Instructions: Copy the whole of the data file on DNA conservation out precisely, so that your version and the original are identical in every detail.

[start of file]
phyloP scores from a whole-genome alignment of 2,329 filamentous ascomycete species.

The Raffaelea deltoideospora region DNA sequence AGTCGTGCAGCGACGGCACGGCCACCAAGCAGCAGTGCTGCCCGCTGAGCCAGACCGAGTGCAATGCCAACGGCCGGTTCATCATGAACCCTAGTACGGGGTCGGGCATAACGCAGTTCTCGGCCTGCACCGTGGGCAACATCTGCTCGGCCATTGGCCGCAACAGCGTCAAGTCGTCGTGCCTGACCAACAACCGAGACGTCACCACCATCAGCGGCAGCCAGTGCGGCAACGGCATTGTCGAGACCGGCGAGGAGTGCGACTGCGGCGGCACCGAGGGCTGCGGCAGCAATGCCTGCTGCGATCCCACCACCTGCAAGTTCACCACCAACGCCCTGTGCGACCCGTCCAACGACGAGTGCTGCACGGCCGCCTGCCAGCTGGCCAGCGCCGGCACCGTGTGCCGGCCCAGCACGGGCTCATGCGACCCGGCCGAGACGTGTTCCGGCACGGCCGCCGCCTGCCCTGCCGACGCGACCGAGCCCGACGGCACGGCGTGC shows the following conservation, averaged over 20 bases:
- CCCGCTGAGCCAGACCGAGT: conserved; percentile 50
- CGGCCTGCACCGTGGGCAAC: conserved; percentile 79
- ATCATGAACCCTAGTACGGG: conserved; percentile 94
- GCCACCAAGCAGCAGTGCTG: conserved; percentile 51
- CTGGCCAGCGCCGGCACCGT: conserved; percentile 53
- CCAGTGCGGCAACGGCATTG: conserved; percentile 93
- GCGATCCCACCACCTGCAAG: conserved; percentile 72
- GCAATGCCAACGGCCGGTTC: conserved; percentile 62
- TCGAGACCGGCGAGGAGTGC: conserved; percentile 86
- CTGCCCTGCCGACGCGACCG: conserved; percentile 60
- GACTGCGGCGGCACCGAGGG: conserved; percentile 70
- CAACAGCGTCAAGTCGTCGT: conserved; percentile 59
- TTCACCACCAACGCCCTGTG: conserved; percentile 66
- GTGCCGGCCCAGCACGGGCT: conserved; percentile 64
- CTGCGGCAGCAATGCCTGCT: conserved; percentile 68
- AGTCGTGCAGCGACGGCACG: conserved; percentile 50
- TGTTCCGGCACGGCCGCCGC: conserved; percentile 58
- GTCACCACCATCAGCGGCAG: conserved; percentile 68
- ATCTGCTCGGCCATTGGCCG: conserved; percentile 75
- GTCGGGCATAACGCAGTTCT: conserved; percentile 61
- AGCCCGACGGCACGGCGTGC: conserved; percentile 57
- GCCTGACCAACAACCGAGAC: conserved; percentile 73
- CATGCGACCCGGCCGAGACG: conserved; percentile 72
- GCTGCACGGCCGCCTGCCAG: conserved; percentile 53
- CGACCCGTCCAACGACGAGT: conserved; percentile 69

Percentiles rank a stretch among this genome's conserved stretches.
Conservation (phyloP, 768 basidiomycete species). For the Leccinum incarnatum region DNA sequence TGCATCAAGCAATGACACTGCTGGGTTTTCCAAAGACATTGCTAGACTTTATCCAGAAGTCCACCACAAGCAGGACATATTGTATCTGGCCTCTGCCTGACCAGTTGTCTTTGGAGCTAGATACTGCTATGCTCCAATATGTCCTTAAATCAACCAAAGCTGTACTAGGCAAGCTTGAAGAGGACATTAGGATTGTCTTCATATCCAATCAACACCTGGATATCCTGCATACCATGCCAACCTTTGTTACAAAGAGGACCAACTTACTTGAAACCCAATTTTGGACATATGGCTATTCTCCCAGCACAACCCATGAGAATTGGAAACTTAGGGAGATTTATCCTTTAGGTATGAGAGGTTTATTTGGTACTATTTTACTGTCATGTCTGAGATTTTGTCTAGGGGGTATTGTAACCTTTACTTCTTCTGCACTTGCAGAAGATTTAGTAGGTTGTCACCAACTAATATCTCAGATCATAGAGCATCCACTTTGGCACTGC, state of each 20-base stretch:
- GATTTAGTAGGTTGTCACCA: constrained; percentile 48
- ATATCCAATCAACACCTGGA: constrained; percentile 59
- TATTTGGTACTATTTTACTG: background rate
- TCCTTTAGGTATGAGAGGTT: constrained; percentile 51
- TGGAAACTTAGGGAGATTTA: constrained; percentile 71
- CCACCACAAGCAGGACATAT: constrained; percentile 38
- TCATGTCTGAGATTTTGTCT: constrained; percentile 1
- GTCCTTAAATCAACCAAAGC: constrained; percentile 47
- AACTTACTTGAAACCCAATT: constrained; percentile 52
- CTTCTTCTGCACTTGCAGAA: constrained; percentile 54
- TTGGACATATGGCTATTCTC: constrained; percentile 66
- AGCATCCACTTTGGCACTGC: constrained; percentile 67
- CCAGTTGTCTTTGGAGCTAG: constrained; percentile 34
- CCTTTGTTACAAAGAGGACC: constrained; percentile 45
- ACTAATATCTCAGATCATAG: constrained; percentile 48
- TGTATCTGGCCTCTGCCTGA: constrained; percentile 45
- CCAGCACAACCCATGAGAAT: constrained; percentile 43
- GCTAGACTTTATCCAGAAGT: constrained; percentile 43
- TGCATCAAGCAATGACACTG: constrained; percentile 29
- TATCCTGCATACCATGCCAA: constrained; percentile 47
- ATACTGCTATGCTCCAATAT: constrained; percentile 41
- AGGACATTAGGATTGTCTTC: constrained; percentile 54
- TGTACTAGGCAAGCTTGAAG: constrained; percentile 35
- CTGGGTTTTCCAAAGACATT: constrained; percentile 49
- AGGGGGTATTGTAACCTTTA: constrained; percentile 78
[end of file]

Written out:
phyloP scores from a whole-genome alignment of 2,329 filamentous ascomycete species.

The Raffaelea deltoideospora region DNA sequence AGTCGTGCAGCGACGGCACGGCCACCAAGCAGCAGTGCTGCCCGCTGAGCCAGACCGAGTGCAATGCCAACGGCCGGTTCATCATGAACCCTAGTACGGGGTCGGGCATAACGCAGTTCTCGGCCTGCACCGTGGGCAACATCTGCTCGGCCATTGGCCGCAACAGCGTCAAGTCGTCGTGCCTGACCAACAACCGAGACGTCACCACCATCAGCGGCAGCCAGTGCGGCAACGGCATTGTCGAGACCGGCGAGGAGTGCGACTGCGGCGGCACCGAGGGCTGCGGCAGCAATGCCTGCTGCGATCCCACCACCTGCAAGTTCACCACCAACGCCCTGTGCGACCCGTCCAACGACGAGTGCTGCACGGCCGCCTGCCAGCTGGCCAGCGCCGGCACCGTGTGCCGGCCCAGCACGGGCTCATGCGACCCGGCCGAGACGTGTTCCGGCACGGCCGCCGCCTGCCCTGCCGACGCGACCGAGCCCGACGGCACGGCGTGC shows the following conservation, averaged over 20 bases:
- CCCGCTGAGCCAGACCGAGT: conserved; percentile 50
- CGGCCTGCACCGTGGGCAAC: conserved; percentile 79
- ATCATGAACCCTAGTACGGG: conserved; percentile 94
- GCCACCAAGCAGCAGTGCTG: conserved; percentile 51
- CTGGCCAGCGCCGGCACCGT: conserved; percentile 53
- CCAGTGCGGCAACGGCATTG: conserved; percentile 93
- GCGATCCCACCACCTGCAAG: conserved; percentile 72
- GCAATGCCAACGGCCGGTTC: conserved; percentile 62
- TCGAGACCGGCGAGGAGTGC: conserved; percentile 86
- CTGCCCTGCCGACGCGACCG: conserved; percentile 60
- GACTGCGGCGGCACCGAGGG: conserved; percentile 70
- CAACAGCGTCAAGTCGTCGT: conserved; percentile 59
- TTCACCACCAACGCCCTGTG: conserved; percentile 66
- GTGCCGGCCCAGCACGGGCT: conserved; percentile 64
- CTGCGGCAGCAATGCCTGCT: conserved; percentile 68
- AGTCGTGCAGCGACGGCACG: conserved; percentile 50
- TGTTCCGGCACGGCCGCCGC: conserved; percentile 58
- GTCACCACCATCAGCGGCAG: conserved; percentile 68
- ATCTGCTCGGCCATTGGCCG: conserved; percentile 75
- GTCGGGCATAACGCAGTTCT: conserved; percentile 61
- AGCCCGACGGCACGGCGTGC: conserved; percentile 57
- GCCTGACCAACAACCGAGAC: conserved; percentile 73
- CATGCGACCCGGCCGAGACG: conserved; percentile 72
- GCTGCACGGCCGCCTGCCAG: conserved; percentile 53
- CGACCCGTCCAACGACGAGT: conserved; percentile 69

Percentiles rank a stretch among this genome's conserved stretches.
Conservation (phyloP, 768 basidiomycete species). For the Leccinum incarnatum region DNA sequence TGCATCAAGCAATGACACTGCTGGGTTTTCCAAAGACATTGCTAGACTTTATCCAGAAGTCCACCACAAGCAGGACATATTGTATCTGGCCTCTGCCTGACCAGTTGTCTTTGGAGCTAGATACTGCTATGCTCCAATATGTCCTTAAATCAACCAAAGCTGTACTAGGCAAGCTTGAAGAGGACATTAGGATTGTCTTCATATCCAATCAACACCTGGATATCCTGCATACCATGCCAACCTTTGTTACAAAGAGGACCAACTTACTTGAAACCCAATTTTGGACATATGGCTATTCTCCCAGCACAACCCATGAGAATTGGAAACTTAGGGAGATTTATCCTTTAGGTATGAGAGGTTTATTTGGTACTATTTTACTGTCATGTCTGAGATTTTGTCTAGGGGGTATTGTAACCTTTACTTCTTCTGCACTTGCAGAAGATTTAGTAGGTTGTCACCAACTAATATCTCAGATCATAGAGCATCCACTTTGGCACTGC, state of each 20-base stretch:
- GATTTAGTAGGTTGTCACCA: constrained; percentile 48
- ATATCCAATCAACACCTGGA: constrained; percentile 59
- TATTTGGTACTATTTTACTG: background rate
- TCCTTTAGGTATGAGAGGTT: constrained; percentile 51
- TGGAAACTTAGGGAGATTTA: constrained; percentile 71
- CCACCACAAGCAGGACATAT: constrained; percentile 38
- TCATGTCTGAGATTTTGTCT: constrained; percentile 1
- GTCCTTAAATCAACCAAAGC: constrained; percentile 47
- AACTTACTTGAAACCCAATT: constrained; percentile 52
- CTTCTTCTGCACTTGCAGAA: constrained; percentile 54
- TTGGACATATGGCTATTCTC: constrained; percentile 66
- AGCATCCACTTTGGCACTGC: constrained; percentile 67
- CCAGTTGTCTTTGGAGCTAG: constrained; percentile 34
- CCTTTGTTACAAAGAGGACC: constrained; percentile 45
- ACTAATATCTCAGATCATAG: constrained; percentile 48
- TGTATCTGGCCTCTGCCTGA: constrained; percentile 45
- CCAGCACAACCCATGAGAAT: constrained; percentile 43
- GCTAGACTTTATCCAGAAGT: constrained; percentile 43
- TGCATCAAGCAATGACACTG: constrained; percentile 29
- TATCCTGCATACCATGCCAA: constrained; percentile 47
- ATACTGCTATGCTCCAATAT: constrained; percentile 41
- AGGACATTAGGATTGTCTTC: constrained; percentile 54
- TGTACTAGGCAAGCTTGAAG: constrained; percentile 35
- CTGGGTTTTCCAAAGACATT: constrained; percentile 49
- AGGGGGTATTGTAACCTTTA: constrained; percentile 78